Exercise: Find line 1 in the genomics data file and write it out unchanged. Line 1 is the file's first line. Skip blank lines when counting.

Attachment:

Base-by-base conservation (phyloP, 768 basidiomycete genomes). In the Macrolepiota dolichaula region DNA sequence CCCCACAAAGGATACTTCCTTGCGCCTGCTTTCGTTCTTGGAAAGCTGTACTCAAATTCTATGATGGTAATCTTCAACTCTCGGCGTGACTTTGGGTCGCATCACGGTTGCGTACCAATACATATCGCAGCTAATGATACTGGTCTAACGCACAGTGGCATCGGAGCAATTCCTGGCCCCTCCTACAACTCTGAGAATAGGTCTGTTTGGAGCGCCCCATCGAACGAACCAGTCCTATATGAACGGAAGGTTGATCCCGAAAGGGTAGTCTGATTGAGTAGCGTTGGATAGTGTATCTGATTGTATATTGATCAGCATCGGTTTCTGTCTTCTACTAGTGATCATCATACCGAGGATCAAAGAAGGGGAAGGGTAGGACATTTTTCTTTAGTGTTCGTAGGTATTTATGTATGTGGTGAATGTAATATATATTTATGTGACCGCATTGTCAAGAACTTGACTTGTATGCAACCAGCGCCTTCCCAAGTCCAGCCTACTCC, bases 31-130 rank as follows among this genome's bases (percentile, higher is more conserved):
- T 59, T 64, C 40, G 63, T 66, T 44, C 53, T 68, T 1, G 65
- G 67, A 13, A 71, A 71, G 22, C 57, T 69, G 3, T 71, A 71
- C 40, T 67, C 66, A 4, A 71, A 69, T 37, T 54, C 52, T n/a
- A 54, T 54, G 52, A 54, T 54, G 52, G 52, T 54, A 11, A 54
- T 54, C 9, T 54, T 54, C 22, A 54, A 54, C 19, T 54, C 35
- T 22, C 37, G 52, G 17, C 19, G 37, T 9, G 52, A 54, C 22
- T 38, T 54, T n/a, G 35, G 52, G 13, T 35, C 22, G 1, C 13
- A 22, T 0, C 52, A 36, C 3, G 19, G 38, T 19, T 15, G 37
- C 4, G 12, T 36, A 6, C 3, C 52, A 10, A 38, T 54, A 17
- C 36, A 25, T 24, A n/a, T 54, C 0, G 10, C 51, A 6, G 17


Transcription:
Base-by-base conservation (phyloP, 768 basidiomycete genomes). In the Macrolepiota dolichaula region DNA sequence CCCCACAAAGGATACTTCCTTGCGCCTGCTTTCGTTCTTGGAAAGCTGTACTCAAATTCTATGATGGTAATCTTCAACTCTCGGCGTGACTTTGGGTCGCATCACGGTTGCGTACCAATACATATCGCAGCTAATGATACTGGTCTAACGCACAGTGGCATCGGAGCAATTCCTGGCCCCTCCTACAACTCTGAGAATAGGTCTGTTTGGAGCGCCCCATCGAACGAACCAGTCCTATATGAACGGAAGGTTGATCCCGAAAGGGTAGTCTGATTGAGTAGCGTTGGATAGTGTATCTGATTGTATATTGATCAGCATCGGTTTCTGTCTTCTACTAGTGATCATCATACCGAGGATCAAAGAAGGGGAAGGGTAGGACATTTTTCTTTAGTGTTCGTAGGTATTTATGTATGTGGTGAATGTAATATATATTTATGTGACCGCATTGTCAAGAACTTGACTTGTATGCAACCAGCGCCTTCCCAAGTCCAGCCTACTCC, bases 31-130 rank as follows among this genome's bases (percentile, higher is more conserved):